But this is okay, because every single person in this group seems to be able to hold your attention with what they have to say. Their stories are never long, winding and trivial — they are entertaining (how is a person being branded on the bum not funny?), moving and even sometimes insightful. Above all, they always seem to be able to keep you in suspense, keeping you guessing. You do not feel tired while listening to anyone talk about their story — they themselves keep you waiting, making you wanting more.

Then we are provided the ultimate treat: the narrator is called upon to tell a story, and we immediately feel as if we are the ones telling it. To be the privileged one telling a story, making us part of this noble storytelling party: what greater honour could there be for this book? And yet suddenly, out of nowhere, the narrator gets told off — for telling a bad story, no less:

“No more of this, for God’s dear dignity!”
Our host said suddenly. “You’re wearying me
To death, I say, with your illiterate stuff.
God bless my soul! I’ve had about enough.
My ears are aching from your frowsty story!
The devil take such rhymes! They’re purgatory!
By God,” he said, “put plainly in a word
Your dreary rhyming isn’t worth a turd!
You’re doing nothing but wasting time
Sir, in a word, you shall no longer rhyme.”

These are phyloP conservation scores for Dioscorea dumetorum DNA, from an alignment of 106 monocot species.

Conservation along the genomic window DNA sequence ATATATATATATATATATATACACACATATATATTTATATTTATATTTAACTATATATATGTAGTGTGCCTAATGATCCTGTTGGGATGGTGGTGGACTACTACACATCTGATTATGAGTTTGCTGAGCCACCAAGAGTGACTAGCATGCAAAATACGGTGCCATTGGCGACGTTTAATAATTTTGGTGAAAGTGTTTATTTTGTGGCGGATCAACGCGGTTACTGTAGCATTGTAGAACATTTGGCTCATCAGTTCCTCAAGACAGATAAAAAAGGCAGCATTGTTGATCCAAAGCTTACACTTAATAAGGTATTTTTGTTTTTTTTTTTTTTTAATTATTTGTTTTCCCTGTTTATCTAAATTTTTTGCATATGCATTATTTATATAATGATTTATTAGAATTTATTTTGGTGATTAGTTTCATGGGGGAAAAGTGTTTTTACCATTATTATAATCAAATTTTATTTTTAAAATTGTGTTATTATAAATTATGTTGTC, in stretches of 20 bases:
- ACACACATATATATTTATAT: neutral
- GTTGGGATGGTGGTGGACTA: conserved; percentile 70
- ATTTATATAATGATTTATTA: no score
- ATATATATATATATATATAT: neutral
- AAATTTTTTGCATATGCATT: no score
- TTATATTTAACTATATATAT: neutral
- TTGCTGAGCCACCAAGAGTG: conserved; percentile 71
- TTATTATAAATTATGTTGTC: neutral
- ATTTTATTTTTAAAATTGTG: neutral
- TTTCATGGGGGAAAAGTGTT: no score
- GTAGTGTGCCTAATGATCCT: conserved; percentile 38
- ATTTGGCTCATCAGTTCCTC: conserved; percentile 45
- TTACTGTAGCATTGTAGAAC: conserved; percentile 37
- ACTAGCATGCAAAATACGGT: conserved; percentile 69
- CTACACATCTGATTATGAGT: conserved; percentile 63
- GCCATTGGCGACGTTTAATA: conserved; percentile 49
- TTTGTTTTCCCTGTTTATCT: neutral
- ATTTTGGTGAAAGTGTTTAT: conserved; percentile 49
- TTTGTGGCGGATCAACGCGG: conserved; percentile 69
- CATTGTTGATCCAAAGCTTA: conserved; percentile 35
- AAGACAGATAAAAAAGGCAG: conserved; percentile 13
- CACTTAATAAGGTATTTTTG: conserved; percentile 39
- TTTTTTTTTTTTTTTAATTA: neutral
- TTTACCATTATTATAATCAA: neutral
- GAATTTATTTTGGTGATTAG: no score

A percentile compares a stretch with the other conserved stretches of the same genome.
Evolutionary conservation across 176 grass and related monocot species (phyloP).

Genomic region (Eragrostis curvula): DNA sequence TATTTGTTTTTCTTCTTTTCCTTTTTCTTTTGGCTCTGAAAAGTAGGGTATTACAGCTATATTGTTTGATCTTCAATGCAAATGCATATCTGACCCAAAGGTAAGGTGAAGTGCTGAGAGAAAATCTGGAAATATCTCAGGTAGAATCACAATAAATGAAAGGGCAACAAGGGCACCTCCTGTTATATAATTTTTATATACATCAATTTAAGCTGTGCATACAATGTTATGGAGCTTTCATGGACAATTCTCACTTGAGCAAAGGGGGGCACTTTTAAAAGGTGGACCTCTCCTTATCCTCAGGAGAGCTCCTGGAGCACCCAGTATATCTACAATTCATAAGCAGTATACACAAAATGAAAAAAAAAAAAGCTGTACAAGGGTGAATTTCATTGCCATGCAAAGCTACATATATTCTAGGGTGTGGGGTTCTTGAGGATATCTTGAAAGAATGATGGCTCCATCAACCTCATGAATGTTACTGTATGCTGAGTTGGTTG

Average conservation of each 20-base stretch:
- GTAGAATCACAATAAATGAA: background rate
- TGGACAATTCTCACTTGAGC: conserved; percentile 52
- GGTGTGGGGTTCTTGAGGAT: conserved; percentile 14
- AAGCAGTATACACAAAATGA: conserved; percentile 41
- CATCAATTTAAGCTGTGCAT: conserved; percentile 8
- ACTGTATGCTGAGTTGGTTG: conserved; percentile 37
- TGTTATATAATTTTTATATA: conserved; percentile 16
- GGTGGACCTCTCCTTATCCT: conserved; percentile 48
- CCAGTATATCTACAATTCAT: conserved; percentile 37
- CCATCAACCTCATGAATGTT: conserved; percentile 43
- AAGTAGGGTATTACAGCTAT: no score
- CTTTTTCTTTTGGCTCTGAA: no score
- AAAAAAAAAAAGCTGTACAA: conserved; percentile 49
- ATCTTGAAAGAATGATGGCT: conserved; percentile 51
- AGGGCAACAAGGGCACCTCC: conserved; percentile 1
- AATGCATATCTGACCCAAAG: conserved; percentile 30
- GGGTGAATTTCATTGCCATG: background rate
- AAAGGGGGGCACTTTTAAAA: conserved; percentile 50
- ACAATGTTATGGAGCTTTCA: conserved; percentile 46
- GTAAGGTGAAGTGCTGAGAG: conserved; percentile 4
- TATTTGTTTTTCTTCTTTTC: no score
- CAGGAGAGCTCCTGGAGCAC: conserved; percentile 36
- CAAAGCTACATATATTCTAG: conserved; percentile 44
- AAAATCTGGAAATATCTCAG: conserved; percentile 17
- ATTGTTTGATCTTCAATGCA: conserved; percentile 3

This is absolutely my favourite part of the book, simply because the irony is completely laughable here. If the Penguin Classics version is to be believed, then we’re supposed to equate Geoffrey Chaucer himself as the narrator. And yet, the greatest poet of his time (“my power of speech, unimpeachable”) is unashamedly called out on his crappy rhymes — by a tavern owner, no less! He’s the only one awarded this dubious honour, which should suggest that he is actually the worst storyteller in the group of pilgrims. To make himself, a court-trained literary persona, the worst poet in the group has to take a lot of self-deprecation and the idea that Chaucer is having a good laugh at his own expense is absolutely hilarious (okay, to me, that is).

It’s strange that Chaucer singles himself out for criticism here. He could have easily used another character for the joke — but that joke hits home because we are AWARE of Chaucer’s identity. We know that he’s not supposed to be bad at poetry, to be belittled by a mere tavern owner. But we understand. We understand that what Chaucer says has been really melodramatic, failing to tell the story like the others do.